But at the time, in 1979, Motley needed help with a small law firm in Barnwell that included powerful South Carolina names: Blatt, Ness, Richardson, Loadholt.
Rice agreed to stay two years..
But only Motley’s death in 2013 separated the two.
They played good-guy, bad-guy; inside-outside. Motley prepared to win big cases in the courtroom, while Rice handled settlement negotiations outside.
The whole world saw it after hundreds of millions of tobacco settlement fees started rolling in. And the law firm split apart.
Rice said their differences were settled. He said he and Motley opened a new firm because they wanted to be more aggressive than some of their former partners did.
“Shortly after that is when we sued the Taliban,” Rice said.
Rice said he didn’t learn negotiation in law school.
Others say it’s more like something you’d learn in business school.
He said he would go into every negotiation assuming his partner was going to win in the courtroom, and making sure his opponent knew that.
It is said that Rice has a sixth sense about money, calculating on the fly what a case will cost each side, depending on changing circumstances.
He tries a thousand ideas, his colleagues say, and gets a lot done away from the negotiating table. He can also now lean on his star power.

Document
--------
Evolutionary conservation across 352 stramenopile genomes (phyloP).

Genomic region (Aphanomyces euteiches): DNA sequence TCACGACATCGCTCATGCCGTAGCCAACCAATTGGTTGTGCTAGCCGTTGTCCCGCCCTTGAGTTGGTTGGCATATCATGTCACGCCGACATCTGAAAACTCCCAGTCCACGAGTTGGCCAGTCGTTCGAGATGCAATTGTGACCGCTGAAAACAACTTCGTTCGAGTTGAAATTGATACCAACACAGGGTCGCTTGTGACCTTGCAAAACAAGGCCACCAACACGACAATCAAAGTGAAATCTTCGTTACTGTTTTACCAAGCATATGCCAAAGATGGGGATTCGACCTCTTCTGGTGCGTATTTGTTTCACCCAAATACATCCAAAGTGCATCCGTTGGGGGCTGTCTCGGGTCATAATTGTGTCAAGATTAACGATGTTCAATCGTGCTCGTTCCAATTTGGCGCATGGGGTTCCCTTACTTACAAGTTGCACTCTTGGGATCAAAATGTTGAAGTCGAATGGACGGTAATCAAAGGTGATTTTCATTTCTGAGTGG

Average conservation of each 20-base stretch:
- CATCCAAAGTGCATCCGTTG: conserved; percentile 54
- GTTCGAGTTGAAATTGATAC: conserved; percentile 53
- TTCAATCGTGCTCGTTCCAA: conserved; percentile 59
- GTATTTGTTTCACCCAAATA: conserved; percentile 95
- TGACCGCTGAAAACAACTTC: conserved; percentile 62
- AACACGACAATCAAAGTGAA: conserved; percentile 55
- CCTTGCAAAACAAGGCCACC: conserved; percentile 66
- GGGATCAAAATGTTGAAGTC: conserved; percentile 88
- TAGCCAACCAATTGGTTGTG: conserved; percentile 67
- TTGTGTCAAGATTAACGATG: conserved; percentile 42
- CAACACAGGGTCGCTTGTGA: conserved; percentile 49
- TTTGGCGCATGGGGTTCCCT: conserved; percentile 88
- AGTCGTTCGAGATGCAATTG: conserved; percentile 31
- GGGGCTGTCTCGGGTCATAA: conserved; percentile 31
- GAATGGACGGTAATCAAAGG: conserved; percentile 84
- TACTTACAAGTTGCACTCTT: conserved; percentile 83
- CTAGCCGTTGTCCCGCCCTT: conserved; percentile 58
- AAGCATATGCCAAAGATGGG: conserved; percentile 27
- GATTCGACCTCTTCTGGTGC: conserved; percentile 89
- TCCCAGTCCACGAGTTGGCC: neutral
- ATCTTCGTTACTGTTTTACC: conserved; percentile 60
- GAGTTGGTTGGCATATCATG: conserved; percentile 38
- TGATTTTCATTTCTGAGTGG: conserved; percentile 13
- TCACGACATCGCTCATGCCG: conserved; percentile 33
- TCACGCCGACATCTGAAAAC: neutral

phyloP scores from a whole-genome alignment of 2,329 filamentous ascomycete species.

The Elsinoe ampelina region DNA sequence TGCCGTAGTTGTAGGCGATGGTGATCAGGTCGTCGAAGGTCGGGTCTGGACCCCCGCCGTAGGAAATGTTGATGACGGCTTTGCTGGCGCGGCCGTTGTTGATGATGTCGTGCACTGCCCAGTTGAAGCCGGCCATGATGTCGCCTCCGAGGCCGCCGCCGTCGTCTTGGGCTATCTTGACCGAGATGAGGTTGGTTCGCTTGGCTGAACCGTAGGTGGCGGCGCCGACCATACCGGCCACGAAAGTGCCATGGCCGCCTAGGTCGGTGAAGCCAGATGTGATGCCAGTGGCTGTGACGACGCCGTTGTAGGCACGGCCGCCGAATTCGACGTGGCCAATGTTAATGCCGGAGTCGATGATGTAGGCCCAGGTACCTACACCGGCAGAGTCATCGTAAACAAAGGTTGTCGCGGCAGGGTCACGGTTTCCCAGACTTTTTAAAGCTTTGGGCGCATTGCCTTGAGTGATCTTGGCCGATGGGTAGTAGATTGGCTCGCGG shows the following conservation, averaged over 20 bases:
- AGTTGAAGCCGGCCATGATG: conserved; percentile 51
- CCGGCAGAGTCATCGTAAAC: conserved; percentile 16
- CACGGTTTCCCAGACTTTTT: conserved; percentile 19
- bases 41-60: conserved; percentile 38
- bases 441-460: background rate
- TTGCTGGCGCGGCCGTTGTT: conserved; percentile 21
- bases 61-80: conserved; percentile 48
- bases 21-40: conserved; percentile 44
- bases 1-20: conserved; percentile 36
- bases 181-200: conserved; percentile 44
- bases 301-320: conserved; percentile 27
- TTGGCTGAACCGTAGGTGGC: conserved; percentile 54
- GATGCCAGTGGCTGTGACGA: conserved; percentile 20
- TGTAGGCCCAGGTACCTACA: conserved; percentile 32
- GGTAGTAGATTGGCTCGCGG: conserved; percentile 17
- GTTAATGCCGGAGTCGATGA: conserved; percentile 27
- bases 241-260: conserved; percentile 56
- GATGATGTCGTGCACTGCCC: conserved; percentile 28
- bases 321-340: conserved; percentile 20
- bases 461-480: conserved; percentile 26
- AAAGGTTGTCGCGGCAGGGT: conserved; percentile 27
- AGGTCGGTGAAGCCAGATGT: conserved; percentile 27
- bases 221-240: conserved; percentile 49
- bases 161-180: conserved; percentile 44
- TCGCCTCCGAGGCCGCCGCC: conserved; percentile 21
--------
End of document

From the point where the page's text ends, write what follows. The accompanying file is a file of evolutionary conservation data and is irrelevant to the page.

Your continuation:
Rice and the Motley Rice firm, headquartered in Mount Pleasant with offices around America, are constantly rated among America’s best.
“In a courtroom full of workaday bankruptcy and insurance lawyers, Rice looks like George Clooney at a Rotary luncheon,” Roger Parloff wrote in Fortune magazine.
He’s taken heat from other lawyers and supporters of tort reform who believe plaintiff lawyers get too much money.
But Rice said, “We’ve used the jury system to do what Congress couldn’t get done.”
Rice talks about dealing with Middle East war lords, state attorneys general, Congress, the Taliban and and rooms full of lawyers.
But if you want to know how to negotiate with your teenager or spouse, maybe some of his tips can help in less glamorous settings.
Rice said the secret is preparation.
“You need to be creative and energetic,” he said, “but you’ve got to work with the other side.
“If you can’t solve their problem, you can’t solve your problem.
“When you’re doing a deal, you’ve got to recognize that the people on the other side have got a job to do. They’ve got an opinion, and you’ve got to respect that. Be willing to listen. Be respectful.”
At home, Rice sees a strong future for golf.
About dying country clubs, he said, “You shouldn’t be worried if you don’t get too greedy.”
He said clubs have cut out too many potential members by charging too much.
He takes the game seriously. He won at Pebble Beach National Pro-Am with professional golfer and friend Dustin Johnson in 2009.
He continues to think he’s a cowboy, raising and riding horses near home and taking annual trips to herd cattle out West.
He and Lisa have given enough to their beloved Gamecocks to have a new building on campus named the Rice Athletics Center.
Their daughter, Ann E. Rice Ervin, practices law at Motley Rice. She and Tucker Ervin have a little boy, also being raised on the Heritage.
He calls his grandfather “Jo Jo," and he may be the only one who can beat him in a negotiation.